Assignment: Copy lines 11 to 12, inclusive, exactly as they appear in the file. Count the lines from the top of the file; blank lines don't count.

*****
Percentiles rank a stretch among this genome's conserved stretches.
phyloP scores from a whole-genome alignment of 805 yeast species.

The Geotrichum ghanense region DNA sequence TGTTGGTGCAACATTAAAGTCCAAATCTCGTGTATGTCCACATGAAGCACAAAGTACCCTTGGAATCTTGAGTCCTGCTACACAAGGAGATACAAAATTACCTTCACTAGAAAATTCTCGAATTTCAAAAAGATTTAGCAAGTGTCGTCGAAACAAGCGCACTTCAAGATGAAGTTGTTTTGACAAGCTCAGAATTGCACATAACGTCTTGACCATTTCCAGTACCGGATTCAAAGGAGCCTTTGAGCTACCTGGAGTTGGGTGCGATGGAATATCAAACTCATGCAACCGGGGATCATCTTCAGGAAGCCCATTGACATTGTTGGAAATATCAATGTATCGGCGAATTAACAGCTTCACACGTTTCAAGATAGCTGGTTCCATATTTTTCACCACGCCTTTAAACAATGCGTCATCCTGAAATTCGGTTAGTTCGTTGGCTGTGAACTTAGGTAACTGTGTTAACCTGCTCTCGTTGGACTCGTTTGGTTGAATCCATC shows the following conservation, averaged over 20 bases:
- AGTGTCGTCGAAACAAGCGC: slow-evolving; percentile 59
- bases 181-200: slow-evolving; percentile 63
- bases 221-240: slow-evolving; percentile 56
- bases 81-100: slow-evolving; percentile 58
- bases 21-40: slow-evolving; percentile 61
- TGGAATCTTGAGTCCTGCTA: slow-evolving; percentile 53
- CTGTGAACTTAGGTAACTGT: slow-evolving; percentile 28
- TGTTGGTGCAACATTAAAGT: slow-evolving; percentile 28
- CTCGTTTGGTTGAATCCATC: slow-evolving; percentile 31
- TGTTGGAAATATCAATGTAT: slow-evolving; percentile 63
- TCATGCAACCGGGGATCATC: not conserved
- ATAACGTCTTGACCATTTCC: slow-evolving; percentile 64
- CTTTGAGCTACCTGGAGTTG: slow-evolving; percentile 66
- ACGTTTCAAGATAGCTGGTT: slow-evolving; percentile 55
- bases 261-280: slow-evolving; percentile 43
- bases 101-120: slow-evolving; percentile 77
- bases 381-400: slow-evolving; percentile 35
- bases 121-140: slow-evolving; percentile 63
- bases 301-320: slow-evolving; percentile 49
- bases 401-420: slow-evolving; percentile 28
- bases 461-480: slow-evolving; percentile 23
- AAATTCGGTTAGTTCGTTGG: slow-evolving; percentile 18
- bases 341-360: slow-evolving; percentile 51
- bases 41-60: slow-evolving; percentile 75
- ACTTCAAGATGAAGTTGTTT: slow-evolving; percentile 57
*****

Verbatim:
- TGTTGGTGCAACATTAAAGT: slow-evolving; percentile 28
- CTCGTTTGGTTGAATCCATC: slow-evolving; percentile 31